Our volunteers go the distance

by

One of the single most rewarding parts of being at the House of Friendship is working beside the hundreds of amazing volunteers who come to help us and others each and every day of the year.  At the beginning of September we took a moment to relax and celebrate their achievements in style thanks to Knox Presbyterian Church who opened their space to us and let us set up some BBQ’s to grill some tasty food.

We couldn’t have done it without Boston Pizza, Canadian Tire, The Cake Box, Future Shop, Galaxy Cinemas, Max’s Golf, the Perimeter Institute, Princess Cafe, Starbucks, The Museum, Walmart, Waterloo Region Museum, Whole-lota Gelata, and CIBC who all generously gave their own thanks for the work our volunteers do by donating raffle prizes.

At the Food Hamper Program volunteers are the single biggest reason why we are able to do what we do.  So far this year, they have been the driving force behind the 25,731 hampers that we have shared so far.  Throughout our long history in the community (since 1958 as an official program) we have never shared this many hampers in the first nine months of the year.  The last six months were very busy and we consistently came close to, or exceeded, service records throughout the spring and summer.  The cooler fall weather, seems to have brought with it a bit of a rest however, and we have not been as busy so far in September as we usually are.  What will happen in the winter is not clear, since it is historically, one of our busier times.

So what does 25,731 hampers look like?  What does 25,000 of anything look like?  One way to think about it is this way:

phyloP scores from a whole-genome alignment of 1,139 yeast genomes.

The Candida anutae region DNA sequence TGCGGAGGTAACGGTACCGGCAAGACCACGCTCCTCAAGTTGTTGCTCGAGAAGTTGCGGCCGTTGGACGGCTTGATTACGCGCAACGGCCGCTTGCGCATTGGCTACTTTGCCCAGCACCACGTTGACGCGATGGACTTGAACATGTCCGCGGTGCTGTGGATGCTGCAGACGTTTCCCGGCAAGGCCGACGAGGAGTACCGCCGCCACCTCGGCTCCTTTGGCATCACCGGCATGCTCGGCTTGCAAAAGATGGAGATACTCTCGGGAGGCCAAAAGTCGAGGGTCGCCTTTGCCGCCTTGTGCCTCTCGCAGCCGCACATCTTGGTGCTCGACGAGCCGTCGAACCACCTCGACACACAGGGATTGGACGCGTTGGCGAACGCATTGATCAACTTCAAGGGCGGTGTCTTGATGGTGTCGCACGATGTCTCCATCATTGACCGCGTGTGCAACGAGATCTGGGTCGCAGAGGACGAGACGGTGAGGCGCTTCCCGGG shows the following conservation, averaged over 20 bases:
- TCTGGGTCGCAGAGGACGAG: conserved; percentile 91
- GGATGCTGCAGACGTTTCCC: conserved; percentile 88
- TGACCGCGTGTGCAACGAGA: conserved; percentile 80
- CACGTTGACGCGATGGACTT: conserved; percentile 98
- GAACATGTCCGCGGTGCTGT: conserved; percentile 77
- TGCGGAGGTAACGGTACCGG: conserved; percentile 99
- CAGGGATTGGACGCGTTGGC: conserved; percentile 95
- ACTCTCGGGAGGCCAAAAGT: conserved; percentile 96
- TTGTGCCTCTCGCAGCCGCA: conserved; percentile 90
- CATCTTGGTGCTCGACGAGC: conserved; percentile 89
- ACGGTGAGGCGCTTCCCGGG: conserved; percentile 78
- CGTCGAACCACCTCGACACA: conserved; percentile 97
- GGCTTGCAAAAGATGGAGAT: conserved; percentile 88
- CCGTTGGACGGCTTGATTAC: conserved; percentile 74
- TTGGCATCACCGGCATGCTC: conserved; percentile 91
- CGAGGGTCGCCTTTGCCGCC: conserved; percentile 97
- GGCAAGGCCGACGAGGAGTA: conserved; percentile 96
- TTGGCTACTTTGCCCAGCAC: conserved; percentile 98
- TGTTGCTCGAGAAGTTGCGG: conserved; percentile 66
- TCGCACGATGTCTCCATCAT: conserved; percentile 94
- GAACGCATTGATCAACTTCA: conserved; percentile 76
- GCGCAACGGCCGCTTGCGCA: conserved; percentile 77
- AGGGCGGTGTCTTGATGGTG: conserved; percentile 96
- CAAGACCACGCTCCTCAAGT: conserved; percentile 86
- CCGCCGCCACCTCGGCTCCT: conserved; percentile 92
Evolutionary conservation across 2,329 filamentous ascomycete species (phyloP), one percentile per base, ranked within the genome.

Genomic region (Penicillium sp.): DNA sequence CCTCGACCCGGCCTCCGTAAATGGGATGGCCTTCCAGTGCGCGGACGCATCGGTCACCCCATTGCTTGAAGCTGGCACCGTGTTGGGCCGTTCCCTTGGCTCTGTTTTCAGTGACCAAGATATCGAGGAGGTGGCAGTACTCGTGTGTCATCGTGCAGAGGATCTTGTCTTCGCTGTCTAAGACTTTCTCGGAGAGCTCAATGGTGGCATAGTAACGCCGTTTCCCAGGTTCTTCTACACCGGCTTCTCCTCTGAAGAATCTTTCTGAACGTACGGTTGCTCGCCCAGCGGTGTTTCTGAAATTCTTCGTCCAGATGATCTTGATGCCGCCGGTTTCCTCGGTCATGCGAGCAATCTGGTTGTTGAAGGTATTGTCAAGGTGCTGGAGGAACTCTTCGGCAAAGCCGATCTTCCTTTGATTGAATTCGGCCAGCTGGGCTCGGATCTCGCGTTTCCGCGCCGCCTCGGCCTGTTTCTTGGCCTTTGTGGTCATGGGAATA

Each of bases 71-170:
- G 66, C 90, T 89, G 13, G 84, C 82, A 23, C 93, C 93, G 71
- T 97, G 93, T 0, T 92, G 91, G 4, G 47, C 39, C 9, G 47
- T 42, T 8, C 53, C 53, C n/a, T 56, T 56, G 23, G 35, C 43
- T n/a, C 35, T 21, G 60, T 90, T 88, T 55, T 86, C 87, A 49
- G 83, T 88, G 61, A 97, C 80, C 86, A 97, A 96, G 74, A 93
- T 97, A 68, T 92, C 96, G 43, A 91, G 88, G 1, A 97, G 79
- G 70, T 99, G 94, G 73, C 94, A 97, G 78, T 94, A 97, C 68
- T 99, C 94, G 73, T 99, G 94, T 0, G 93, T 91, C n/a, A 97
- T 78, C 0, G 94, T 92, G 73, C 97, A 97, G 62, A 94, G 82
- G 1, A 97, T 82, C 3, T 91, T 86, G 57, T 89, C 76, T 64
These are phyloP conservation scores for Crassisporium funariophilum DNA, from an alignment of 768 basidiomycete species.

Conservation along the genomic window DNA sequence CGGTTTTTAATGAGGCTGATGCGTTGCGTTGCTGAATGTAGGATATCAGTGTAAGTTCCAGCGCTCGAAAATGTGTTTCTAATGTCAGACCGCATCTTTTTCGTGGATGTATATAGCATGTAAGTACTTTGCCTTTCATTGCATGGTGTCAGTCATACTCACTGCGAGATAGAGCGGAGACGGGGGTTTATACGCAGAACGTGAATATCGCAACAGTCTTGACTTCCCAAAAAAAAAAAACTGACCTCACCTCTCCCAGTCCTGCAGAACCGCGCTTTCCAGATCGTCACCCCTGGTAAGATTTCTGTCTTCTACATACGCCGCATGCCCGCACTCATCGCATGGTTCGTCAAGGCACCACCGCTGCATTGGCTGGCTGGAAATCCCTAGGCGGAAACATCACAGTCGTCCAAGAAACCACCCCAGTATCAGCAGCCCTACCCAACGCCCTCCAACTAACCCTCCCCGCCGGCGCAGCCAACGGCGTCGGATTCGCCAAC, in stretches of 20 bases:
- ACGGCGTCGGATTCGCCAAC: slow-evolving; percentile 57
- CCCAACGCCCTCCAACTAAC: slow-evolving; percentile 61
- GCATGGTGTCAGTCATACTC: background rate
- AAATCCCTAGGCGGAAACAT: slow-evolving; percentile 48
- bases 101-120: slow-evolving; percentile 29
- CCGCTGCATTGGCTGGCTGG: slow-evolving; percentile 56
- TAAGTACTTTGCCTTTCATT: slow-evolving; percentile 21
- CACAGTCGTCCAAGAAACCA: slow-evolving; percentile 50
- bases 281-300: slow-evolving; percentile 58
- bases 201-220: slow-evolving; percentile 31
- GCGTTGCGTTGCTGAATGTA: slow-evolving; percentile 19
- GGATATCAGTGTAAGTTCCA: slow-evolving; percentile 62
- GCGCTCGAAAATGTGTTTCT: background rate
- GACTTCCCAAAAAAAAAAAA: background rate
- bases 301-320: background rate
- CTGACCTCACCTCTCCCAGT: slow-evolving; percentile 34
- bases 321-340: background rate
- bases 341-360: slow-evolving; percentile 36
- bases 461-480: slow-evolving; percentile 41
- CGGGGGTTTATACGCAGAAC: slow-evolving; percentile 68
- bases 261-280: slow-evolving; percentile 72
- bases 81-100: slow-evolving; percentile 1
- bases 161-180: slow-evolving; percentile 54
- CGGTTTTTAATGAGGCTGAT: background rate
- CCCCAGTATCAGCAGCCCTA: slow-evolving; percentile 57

To put a hamper together, our volunteers walk in a loop around a series of shelves, tables and coolers.  The entire track is about 20 meters in all.  The actual distance our volunteers have to walk to put the hamper together is often longer, because they will need to find a special item elsewhere in the warehouse for a special diet, they may need to meet with the person to clarify something about their diet or do an emergency restocking of something that has run out.  But, for the sake of simplicity, lets assume it’s just 20 meters.  So, 20 meters multiplied by 25, 731 hampers is 514,620 meters, or 514 kilometers (320 miles).

So, our volunteers have walked over 500 kilometers in the last nine months to get food into the homes of some of our most vulnerable neighbours.  500 kilometers is a few hours driving in a car, but by coincidence, it is also approximately (at least according to Google) the distance to Ottawa.  Or, the same as walking from our warehouse in Kitchener to Queens Park in Toronto and back about five times over.

If our volunteers decided to walk that far they would have many stories to share along the way.  Stories about tears over receiving food, about stress filled afternoons trying to fill the gaps and the heart felt thank-yous they get for spending their time in the service of others.

Why not take a minute and get acquainted with a few of our volunteers here.  As you will see they’re an amazing group and we are always inspired by the depth of their concern for others and their generosity of spirit.  It is truly humbling to see them in action.

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